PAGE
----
I always look forward to summer reading. For me, summer is a time to reflect and let fresh ideas flood in. As leaders of scientific and technical teams, you know the challenge of working with experts. Things move so fast that it’s hard to keep up. Getting your hands on the right resources can really help – and a book in hand is a great resource. Here’s my summer reading list – books gathered from The Economist, Fortune, The New York Times, Washington Post and conferences I attended with science and technology executives. I’m partial to readable, memorable books filled with lessons about technology, business and leadership – things I love. Like a vacation, great books give me new perspectives on what I’m doing and what I want to be doing. Have a look, I think you’ll find some good reads. Then let’s talk about them.
1. Machine, Platform, Crowd: Harnessing our Digital Future, Andrew McAfee and Erik Brynjolfsson (2017)
Best-selling authors of The Second Machine Age, McAfee and Brynjolfsson unearth the three major clashes shaping our future: minds vs machines, products vs platforms and core vs crowd. They see the world shifting to the latter in each pair with important consequences. Eric Schmidt, former Google CEO and executive chairman at Alphabet, Inc., calls this book the best explanation of what’s coming.
2. The Medici Effect: What Elephants and Epidemics can Teach us about Innovation, Frans Johansson (2017, 2004)
Named “one of the best books on innovation” by BusinessWeek, The Medici Effect challenges our traditional, misplaced notion that experts are the source of radical new ideas. Swedish-American entrepreneur Johansson points to creative sparks at the intersection of diverse disciplines, industries and cultures that ignite disruptive innovation.
3. Own It: The Power of Women at Work, Sallie Krawsheck (2017)
Wall Street veteran Sallie Krawsheck predicts a Fourth Wave of feminism that will break this decade. As co-founder and CEO of Ellevest, a digital investment platform designed for women, Krawsheck believes that today’s increasingly connected and complex business world requires better collaboration and communication – skills at which women excel. Bringing these high demand skills into business, women will see their opportunities skyrocket.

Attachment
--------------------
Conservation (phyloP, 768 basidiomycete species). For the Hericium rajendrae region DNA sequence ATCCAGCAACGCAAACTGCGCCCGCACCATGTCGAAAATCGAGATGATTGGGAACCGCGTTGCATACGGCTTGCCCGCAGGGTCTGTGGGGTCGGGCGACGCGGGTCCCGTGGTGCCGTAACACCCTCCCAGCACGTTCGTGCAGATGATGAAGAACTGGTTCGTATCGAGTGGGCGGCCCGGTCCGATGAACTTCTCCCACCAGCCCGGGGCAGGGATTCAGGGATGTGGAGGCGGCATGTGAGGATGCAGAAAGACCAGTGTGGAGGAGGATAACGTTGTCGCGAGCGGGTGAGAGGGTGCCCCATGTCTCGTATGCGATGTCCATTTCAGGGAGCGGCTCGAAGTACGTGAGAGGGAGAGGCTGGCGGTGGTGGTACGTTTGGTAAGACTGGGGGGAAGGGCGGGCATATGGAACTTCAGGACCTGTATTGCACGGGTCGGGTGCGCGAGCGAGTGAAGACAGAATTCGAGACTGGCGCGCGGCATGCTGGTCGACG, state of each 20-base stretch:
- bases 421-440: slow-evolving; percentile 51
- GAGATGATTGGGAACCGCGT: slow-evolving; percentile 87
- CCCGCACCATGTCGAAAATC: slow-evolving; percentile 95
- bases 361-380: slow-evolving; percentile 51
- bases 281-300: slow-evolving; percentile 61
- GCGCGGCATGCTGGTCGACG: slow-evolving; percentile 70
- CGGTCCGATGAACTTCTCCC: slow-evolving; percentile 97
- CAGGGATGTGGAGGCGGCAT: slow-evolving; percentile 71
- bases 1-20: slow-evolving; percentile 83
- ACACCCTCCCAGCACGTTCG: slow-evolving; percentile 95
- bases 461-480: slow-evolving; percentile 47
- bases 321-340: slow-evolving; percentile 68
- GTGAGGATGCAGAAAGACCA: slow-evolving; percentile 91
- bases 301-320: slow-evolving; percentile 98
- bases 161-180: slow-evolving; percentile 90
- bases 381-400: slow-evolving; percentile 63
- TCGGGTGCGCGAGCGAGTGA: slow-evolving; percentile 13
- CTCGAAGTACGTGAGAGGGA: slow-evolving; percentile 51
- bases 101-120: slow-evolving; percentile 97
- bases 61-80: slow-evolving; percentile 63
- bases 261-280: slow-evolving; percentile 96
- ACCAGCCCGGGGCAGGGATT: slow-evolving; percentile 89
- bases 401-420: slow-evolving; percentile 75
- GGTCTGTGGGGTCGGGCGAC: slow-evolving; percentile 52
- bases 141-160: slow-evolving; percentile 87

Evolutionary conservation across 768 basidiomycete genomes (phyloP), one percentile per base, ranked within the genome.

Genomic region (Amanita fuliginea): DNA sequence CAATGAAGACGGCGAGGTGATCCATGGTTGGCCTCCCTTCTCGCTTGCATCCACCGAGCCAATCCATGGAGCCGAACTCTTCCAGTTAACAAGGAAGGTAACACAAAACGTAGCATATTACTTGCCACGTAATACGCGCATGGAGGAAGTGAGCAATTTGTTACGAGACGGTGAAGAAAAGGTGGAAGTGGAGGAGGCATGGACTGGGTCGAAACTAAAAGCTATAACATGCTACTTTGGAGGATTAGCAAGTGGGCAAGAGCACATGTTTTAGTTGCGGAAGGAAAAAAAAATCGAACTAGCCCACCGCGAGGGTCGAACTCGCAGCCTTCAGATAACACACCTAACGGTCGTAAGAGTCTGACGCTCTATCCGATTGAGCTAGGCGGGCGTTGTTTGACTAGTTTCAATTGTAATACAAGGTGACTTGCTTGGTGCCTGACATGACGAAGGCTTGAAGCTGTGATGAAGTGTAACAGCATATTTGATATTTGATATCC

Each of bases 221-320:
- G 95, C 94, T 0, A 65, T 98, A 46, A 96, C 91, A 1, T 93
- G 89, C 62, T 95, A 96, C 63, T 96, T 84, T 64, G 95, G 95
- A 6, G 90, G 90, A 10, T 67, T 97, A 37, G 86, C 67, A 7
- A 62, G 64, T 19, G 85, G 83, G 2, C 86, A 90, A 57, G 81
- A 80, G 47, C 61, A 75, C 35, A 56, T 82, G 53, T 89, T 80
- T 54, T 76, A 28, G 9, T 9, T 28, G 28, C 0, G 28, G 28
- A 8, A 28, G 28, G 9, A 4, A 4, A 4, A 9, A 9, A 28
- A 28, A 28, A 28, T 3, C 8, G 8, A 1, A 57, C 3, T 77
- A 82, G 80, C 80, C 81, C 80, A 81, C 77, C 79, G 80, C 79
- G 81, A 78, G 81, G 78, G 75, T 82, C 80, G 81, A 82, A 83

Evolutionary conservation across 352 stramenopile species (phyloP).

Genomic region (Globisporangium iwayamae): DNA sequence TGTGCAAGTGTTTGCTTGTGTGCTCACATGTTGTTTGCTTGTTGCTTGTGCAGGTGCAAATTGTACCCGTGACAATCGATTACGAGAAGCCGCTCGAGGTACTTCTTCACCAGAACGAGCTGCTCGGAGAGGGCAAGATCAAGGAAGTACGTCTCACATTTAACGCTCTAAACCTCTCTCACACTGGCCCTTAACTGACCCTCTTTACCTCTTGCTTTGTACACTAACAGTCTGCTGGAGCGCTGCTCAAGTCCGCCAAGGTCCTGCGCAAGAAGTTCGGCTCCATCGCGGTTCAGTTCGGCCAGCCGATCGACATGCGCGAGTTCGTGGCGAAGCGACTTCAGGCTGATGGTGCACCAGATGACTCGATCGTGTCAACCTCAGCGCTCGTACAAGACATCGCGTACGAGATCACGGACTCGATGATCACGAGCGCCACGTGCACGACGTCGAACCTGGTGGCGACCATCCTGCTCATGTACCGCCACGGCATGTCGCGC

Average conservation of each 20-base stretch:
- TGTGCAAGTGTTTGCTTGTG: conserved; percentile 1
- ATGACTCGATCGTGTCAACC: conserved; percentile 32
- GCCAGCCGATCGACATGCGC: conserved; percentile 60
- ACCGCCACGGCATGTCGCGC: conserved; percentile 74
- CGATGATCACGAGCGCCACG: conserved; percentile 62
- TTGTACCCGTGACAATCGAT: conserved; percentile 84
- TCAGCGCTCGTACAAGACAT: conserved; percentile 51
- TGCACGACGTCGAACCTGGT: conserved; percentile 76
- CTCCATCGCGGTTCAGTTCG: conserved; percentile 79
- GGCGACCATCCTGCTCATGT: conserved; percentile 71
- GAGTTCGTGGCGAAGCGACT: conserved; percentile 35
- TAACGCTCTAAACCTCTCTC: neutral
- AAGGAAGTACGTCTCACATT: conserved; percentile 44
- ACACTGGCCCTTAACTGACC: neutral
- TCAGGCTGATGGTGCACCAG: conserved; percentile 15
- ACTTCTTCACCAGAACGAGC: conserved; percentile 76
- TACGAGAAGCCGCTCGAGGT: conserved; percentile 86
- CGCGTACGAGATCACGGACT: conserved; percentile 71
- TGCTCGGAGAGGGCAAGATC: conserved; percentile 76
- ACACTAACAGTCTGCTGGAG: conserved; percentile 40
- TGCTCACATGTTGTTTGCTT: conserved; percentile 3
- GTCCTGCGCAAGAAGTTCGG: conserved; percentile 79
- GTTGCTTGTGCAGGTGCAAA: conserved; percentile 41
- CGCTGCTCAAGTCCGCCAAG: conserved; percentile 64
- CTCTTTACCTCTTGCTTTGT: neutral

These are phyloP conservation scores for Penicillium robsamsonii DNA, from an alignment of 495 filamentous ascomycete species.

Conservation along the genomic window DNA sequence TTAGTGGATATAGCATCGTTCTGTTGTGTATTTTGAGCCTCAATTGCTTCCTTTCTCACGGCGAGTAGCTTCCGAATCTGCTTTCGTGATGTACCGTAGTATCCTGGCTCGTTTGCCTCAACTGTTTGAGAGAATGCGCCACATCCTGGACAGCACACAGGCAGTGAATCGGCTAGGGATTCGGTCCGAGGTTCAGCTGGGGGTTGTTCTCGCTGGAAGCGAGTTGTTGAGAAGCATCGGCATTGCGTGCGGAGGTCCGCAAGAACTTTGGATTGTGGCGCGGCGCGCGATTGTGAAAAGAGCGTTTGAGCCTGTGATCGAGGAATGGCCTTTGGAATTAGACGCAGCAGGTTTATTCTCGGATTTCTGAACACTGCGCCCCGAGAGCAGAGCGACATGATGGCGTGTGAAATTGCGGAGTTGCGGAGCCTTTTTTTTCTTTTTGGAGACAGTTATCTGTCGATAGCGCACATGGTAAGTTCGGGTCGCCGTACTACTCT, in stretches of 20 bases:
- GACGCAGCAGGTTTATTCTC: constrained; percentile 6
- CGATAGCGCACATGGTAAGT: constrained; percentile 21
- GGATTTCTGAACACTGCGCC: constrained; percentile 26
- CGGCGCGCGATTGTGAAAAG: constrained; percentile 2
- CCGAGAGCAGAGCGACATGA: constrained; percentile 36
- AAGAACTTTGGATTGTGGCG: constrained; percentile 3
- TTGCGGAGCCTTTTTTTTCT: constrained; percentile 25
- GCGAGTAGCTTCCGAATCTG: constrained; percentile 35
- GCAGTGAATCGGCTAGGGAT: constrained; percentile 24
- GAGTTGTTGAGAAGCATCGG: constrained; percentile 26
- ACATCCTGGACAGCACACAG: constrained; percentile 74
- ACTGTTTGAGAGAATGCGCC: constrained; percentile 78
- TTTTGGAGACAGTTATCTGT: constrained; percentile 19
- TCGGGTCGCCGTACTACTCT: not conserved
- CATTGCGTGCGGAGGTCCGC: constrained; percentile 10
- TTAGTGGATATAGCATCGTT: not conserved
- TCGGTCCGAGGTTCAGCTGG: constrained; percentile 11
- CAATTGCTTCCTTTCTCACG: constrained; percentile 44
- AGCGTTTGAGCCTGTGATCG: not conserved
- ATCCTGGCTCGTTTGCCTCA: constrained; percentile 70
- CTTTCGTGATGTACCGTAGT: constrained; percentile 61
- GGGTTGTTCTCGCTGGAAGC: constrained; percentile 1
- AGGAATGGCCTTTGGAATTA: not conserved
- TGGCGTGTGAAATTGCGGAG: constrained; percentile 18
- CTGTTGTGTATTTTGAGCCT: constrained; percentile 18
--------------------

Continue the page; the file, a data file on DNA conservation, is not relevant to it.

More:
4. The Inevitable: Understanding the 12 Technological Forces That Will Shape Our Future, Kevin Kelly (2016)
A founding editor of Wired magazine, Kelly optimistically peers into the future of artificial “smartness”, virtual reality and on-demand economy. This is a future of cognifying, sharing, tracking, accessing, filtering, and other ‘ings’ that smartly-designed robots could support. Kelly is sweeping and upbeat and so likely to be wrong in some areas, but he writes with compelling logic on a feast of exciting ideas.
5. The Great Convergence: Information Technology and the New Globalization, Richard Baldwin (2016)
Globalization has fundamentally changed the way we work. Baldwin, an American academic working in Geneva, reviews how Western economies grew through the movement of goods and how the movement of information, ideas and people is shaping the economies of the future.
6. Innovation and Its Enemies: Why People Resist New Technologies, Calestous Juma (2016)
In this historical look at market resistance to product innovation, Juma, director of the Science, Technology and Globalization Project at Harvard’s Kennedy School, examines debates over emerging and established technologies. While concerns are often couched in terms of health or environmental safety, he sees deeper roots for resistance based on perceived threats to values, cultural identity and social order. There are plenty of lessons for purveyors of new technologies.
7. The Industries of the Future, Alec Ross (2016)